Author(s): Szpfalusi Z, Loibichler C, Pichler J, Reisenberger K, Ebner C,
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Abstract Allergies are increasing, and despite deeper insights into the immunologic basis of these diseases, preventive measures are not yet efficient. As the induction of allergic diseases is often triggered in early childhood, perinatal or prenatal preventive strategies would be beneficial. We investigated the transfer of inhalant and nutritive allergens across the human placenta. For this purpose, the maternal side of a placental cotyledon was perfused in vitro with an allergen-containing medium, and a specific ELISA was used to detect the allergens on the fetal side. Both allergens evaluated, birch pollen major allergen Bet v1 and the milk allergen beta-lactoglobulin, could be shown to cross the placenta. The nutritive allergen beta-lactoglobulin was not only transferred across the placenta in all eight experiments, but was also detectable within the first minutes of perfusion. The peak allergen concentration on the fetal side could be increased by addition of human immunoglobulin. For the inhalant allergen Bet v1, transfer was observed in two of 10 placental experiments, and only if human immunoglobulin was added. A pulsatility wave with a frequency of 30-35 min suggested an active transfer mechanism. We conclude that allergens are actively and selectively transferred across the placenta. Therefore, controlled maternal allergen exposure might offer new ways to induce tolerance to specific allergens in the fetus.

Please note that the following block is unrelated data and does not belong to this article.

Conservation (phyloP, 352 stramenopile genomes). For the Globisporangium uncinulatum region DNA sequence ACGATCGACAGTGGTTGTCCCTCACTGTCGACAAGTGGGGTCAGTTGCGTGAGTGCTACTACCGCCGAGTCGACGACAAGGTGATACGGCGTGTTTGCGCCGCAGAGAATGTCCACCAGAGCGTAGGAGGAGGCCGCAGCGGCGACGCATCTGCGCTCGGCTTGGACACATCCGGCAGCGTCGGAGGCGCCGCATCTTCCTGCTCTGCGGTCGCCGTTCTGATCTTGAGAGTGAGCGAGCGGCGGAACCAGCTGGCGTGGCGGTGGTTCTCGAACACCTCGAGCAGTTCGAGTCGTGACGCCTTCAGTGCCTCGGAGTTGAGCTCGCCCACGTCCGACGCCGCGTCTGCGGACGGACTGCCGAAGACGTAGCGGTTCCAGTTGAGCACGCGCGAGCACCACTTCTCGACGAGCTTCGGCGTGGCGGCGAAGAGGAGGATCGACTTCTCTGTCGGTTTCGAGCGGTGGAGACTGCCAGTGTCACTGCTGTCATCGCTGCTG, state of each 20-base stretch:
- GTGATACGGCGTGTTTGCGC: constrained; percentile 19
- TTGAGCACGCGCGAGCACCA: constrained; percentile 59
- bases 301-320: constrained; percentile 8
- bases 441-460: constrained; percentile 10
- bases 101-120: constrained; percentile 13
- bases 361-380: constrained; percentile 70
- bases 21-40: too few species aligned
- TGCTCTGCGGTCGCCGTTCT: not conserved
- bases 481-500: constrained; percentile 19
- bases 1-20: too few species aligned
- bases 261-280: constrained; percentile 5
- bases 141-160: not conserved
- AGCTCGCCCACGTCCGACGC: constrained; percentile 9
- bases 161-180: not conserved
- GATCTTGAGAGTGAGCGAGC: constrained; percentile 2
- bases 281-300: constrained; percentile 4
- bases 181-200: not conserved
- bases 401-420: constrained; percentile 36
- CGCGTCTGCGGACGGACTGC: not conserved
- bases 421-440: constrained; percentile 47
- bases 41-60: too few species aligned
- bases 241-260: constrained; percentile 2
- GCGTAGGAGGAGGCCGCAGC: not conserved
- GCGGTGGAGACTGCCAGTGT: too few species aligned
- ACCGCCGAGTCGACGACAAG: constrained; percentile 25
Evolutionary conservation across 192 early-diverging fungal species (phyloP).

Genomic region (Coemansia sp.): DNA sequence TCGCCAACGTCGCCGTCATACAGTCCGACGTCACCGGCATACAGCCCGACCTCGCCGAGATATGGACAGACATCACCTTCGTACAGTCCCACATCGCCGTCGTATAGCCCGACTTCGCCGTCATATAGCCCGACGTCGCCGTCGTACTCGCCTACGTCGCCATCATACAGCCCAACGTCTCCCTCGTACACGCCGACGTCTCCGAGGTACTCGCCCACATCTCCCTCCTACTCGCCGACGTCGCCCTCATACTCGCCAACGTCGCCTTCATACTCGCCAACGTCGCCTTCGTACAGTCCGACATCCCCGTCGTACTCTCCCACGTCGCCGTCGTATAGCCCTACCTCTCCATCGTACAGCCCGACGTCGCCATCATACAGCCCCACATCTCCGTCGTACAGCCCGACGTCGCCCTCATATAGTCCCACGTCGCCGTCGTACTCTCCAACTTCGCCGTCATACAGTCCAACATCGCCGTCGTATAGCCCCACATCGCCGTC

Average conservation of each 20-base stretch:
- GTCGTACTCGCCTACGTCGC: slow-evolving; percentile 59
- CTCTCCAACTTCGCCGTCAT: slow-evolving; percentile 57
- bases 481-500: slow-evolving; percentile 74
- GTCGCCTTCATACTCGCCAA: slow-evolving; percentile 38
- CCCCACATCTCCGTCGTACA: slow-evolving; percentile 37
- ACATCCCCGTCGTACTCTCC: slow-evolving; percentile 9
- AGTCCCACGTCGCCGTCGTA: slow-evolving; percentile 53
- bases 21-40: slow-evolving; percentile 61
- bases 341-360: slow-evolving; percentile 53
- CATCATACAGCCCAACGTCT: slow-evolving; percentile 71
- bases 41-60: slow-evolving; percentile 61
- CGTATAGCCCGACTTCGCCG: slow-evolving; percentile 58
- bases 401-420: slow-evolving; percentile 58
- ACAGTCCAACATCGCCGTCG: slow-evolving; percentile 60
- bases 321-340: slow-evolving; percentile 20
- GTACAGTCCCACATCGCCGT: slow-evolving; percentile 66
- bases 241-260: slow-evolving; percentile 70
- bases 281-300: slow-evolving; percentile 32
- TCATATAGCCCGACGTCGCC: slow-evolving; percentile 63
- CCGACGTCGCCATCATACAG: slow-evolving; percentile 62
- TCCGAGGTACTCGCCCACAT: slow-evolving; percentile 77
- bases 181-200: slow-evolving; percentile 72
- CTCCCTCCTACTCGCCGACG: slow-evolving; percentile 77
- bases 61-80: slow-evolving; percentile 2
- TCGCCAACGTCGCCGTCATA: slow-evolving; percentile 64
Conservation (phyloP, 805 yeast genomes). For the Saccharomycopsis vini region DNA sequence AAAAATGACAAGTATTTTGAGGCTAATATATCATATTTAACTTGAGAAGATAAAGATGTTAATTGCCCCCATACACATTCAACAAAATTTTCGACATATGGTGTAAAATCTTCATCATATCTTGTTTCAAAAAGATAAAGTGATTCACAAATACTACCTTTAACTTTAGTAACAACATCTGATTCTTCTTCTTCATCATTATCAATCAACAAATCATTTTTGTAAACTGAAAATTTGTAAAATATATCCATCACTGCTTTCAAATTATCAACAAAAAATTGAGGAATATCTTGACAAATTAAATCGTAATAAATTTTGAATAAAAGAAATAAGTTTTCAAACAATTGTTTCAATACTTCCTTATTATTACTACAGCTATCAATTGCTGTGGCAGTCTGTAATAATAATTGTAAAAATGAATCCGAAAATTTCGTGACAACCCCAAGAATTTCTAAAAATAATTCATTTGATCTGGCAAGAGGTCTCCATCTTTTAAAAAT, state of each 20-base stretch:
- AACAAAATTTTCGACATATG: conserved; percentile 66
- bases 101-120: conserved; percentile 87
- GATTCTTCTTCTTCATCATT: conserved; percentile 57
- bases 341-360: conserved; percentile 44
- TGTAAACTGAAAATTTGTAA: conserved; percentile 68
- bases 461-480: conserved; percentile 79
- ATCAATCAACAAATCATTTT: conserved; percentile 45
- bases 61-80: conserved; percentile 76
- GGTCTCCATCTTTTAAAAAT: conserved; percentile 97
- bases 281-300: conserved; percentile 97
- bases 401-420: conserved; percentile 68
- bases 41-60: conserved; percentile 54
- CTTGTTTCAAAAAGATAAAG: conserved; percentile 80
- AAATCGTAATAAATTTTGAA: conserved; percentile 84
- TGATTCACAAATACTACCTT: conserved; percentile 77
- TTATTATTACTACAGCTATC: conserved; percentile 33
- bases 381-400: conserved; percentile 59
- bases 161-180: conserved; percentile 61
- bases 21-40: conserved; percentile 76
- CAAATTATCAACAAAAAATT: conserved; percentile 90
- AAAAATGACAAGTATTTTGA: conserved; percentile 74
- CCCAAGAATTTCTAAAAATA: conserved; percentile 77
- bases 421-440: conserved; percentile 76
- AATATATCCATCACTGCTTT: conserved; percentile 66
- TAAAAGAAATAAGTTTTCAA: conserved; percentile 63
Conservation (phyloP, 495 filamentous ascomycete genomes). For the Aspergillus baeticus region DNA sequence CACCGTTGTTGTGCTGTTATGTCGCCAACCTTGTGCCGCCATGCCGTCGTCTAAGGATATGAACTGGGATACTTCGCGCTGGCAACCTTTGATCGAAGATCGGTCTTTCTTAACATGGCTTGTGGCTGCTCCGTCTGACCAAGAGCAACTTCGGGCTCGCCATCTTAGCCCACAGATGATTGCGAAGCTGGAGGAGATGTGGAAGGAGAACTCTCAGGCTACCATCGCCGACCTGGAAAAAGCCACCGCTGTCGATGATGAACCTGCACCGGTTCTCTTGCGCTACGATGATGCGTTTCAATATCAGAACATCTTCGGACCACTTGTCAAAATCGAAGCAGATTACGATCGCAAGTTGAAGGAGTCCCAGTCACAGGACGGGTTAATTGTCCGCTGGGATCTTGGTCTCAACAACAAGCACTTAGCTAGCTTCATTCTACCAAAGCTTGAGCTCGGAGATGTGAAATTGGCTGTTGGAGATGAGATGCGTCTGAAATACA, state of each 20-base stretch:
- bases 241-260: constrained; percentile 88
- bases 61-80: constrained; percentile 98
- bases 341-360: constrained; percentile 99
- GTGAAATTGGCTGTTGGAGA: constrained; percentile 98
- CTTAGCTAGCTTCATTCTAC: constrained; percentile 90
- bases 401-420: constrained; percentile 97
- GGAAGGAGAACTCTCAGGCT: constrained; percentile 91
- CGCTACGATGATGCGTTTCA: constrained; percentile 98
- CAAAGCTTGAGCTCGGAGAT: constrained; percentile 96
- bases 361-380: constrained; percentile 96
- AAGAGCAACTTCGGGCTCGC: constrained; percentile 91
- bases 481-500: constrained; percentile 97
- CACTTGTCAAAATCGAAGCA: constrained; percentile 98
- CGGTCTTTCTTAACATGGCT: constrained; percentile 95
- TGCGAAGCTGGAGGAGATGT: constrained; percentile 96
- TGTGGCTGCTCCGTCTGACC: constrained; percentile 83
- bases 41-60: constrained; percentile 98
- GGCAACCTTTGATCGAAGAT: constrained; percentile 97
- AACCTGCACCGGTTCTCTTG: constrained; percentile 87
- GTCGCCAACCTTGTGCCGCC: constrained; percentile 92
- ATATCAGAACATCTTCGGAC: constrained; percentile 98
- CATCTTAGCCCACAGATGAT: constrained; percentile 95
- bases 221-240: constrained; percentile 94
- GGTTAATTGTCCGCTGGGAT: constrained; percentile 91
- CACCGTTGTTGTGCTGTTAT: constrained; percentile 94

This article was published in Pediatr Res
and referenced in Journal of Allergy & Therapy